NELLIS AIR FORCE BASE, Nev. — The temperature has dropped overnight, and the Airman puts on his or her airman battle uniform, grabs his or her personal items and rushes for the door to head to work.
An icy cold breeze hits the Airman’s exposed skin and he or she immediately turns around to find his or her cold weather uniform items. Rummaging through his or her closet, he or she manages to find gloves and a sage green knit watch cap, but he or she is running out of time and fears he or she will be late for work. The Airman puts on his or her watch cap and gloves and runs out the door so he or she won’t be late for work.
Although the Airman may be able to better fight the cold weather on his or her way to work, he or she may not realize that his or her choice of uniform combination doesn’t meet the requirements spelled out in Air Force Instruction 36-2903, Dress and Personal Appearance of Air Force Personnel.
Gloves and caps can only be worn in combination with an authorized cold weather outer garment like an All-Purpose Environmental Clothing, or APECs, jacket or sage green fleece.
AFI 36-2903 tells Airmen how to wear garments for the ABU, Service Dress Uniform, Physical Training Uniform and Improved PTU.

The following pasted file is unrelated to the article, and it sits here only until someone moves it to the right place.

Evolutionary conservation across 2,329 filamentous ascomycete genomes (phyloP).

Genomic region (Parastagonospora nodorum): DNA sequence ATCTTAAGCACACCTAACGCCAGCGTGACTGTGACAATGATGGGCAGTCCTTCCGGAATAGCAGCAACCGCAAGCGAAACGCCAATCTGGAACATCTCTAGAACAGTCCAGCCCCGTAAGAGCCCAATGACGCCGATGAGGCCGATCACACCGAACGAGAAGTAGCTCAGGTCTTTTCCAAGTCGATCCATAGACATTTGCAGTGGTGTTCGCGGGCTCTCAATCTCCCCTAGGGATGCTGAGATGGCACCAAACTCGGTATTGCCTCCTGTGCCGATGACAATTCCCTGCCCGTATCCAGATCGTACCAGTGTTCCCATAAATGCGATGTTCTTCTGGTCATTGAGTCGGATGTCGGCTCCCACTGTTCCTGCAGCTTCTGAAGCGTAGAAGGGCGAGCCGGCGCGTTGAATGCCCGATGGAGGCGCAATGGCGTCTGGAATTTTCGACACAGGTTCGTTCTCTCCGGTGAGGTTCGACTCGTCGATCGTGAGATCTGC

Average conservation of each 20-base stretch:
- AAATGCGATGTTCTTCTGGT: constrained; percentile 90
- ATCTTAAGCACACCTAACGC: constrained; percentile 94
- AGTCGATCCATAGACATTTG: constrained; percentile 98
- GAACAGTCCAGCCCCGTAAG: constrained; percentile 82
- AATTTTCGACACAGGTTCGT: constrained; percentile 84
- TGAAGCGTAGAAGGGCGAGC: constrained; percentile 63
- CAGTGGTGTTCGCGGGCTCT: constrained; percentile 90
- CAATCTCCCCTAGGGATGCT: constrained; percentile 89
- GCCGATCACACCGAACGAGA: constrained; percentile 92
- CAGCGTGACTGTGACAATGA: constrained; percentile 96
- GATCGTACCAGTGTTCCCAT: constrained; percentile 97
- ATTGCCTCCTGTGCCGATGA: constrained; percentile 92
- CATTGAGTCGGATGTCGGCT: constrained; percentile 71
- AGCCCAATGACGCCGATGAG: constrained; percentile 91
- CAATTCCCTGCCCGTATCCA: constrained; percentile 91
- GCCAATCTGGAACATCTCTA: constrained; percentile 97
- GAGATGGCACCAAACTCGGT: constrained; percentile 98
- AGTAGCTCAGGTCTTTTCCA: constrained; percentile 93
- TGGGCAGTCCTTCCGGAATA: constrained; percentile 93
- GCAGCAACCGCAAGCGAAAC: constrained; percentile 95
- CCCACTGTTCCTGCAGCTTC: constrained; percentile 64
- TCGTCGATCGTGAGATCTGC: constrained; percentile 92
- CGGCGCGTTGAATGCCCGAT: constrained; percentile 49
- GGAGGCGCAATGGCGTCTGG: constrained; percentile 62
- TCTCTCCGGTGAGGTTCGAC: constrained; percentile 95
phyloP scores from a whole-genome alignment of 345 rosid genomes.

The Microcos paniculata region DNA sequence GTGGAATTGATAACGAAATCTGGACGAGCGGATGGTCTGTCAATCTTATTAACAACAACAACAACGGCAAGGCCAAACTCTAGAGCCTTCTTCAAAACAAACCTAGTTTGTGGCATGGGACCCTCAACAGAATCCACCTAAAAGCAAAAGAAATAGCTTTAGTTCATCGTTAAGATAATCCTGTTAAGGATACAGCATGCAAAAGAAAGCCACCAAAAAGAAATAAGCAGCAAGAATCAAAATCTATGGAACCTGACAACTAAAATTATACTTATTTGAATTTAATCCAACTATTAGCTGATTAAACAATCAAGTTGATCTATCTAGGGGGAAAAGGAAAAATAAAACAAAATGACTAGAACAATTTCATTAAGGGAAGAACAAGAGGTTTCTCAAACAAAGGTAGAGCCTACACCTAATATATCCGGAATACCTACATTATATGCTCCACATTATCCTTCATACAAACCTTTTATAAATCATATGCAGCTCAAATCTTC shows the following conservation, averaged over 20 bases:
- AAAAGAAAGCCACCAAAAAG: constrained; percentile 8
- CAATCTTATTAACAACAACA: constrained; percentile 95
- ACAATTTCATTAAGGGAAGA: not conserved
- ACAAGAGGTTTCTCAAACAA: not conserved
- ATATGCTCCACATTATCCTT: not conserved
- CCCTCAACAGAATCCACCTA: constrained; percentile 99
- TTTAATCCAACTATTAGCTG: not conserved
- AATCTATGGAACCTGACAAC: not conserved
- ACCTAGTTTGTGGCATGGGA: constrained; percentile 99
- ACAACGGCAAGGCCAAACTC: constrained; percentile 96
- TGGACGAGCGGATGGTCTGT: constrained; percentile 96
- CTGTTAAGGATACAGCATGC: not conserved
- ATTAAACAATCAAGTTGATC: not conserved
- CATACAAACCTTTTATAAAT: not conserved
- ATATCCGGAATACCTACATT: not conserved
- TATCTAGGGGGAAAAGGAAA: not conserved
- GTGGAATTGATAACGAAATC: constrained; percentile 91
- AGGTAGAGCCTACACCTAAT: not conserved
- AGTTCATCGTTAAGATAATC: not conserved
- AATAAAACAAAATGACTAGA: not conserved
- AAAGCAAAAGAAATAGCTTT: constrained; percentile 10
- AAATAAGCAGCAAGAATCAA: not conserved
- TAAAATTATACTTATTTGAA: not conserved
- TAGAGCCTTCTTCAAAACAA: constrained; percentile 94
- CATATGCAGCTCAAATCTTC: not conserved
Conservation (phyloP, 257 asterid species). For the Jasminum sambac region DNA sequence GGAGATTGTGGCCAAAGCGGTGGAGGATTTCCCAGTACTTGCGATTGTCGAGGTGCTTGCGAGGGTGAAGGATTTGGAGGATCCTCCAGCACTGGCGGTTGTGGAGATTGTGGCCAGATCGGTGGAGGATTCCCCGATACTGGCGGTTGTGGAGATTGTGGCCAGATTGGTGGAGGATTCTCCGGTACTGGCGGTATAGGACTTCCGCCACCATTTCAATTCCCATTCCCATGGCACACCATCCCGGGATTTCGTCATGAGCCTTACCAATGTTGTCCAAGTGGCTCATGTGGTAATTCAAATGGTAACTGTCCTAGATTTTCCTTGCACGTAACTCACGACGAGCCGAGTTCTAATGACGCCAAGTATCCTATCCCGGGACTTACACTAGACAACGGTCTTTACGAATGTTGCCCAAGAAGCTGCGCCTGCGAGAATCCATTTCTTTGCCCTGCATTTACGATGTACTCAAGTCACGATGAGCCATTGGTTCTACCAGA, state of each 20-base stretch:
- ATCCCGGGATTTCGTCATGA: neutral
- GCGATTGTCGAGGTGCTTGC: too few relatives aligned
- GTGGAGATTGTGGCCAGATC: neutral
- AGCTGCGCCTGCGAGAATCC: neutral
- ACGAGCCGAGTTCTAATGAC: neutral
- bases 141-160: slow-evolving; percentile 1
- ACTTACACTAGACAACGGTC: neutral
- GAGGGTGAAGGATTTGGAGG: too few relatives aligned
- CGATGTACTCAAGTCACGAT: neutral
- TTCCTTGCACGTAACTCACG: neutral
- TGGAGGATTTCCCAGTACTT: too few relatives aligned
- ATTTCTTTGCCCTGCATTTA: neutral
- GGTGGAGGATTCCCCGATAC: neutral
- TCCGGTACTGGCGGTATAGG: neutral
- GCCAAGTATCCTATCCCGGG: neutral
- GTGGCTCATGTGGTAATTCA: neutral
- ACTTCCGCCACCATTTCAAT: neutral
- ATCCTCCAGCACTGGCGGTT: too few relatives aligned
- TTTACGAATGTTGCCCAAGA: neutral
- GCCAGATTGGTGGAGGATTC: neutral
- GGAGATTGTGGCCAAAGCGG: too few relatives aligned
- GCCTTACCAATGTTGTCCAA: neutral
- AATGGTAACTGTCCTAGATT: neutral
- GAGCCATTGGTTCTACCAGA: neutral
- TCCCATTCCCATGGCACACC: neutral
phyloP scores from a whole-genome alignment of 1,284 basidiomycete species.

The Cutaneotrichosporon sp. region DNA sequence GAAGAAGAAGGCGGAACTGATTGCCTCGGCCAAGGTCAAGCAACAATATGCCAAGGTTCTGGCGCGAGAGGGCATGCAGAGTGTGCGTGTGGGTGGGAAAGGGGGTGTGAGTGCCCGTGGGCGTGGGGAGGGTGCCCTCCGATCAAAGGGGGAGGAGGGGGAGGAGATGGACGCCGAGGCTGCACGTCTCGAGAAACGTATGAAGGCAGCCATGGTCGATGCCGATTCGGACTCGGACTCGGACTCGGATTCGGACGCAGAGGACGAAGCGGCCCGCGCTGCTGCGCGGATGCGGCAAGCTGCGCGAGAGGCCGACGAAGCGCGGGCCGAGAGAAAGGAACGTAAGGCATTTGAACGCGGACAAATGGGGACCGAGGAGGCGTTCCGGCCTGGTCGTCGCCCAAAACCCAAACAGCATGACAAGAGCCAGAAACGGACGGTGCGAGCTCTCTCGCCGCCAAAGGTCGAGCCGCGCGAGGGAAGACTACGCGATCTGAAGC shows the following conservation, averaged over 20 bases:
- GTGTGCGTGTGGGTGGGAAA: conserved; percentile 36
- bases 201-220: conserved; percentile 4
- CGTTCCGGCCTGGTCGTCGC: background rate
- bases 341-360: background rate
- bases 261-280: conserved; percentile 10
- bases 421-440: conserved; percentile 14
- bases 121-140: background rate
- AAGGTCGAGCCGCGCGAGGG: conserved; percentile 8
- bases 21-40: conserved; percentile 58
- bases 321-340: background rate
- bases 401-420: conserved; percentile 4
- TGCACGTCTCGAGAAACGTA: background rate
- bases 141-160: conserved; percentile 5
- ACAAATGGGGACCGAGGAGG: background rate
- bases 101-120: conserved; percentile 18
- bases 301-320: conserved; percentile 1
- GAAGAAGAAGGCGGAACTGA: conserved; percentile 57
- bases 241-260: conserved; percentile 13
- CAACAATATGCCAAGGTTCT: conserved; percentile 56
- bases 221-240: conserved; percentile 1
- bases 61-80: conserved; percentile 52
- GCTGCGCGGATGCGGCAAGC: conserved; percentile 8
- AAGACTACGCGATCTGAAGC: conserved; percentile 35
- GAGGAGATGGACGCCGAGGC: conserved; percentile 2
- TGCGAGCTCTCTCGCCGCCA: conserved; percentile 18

While wearing the ABU with outer garments including the APECS and the Sage Green Fleece Jacket, Airmen should be aware of what the AFI says.
The APECS can only be worn with the ABU and flight duty uniforms outdoors. The APECS must be zipped no lower than mid-point on the rank tab at all times. If the hood is not being worn it must be stowed away. Airmen may wear a green fleece liner under the APECS, but it must not be visible.
The sage green fleece jacket is only authorized when wearing the ABU and may be worn outdoors only.
However, local commanders have the authority to allow indoor wear of the sage green fleece jacket if the mission dictates the need, so Airmen must check to see if it’s authorized in their duty section.
The fleece must be zipped no lower than the top of the name tape and the collar will be folded over and resting on the shoulder, chest and back when the zipper is not completely zipped. Sleeves must be pushed all the way down and the bottom length of the garment will match as closely as possible to the bottom length of the ABU blouse.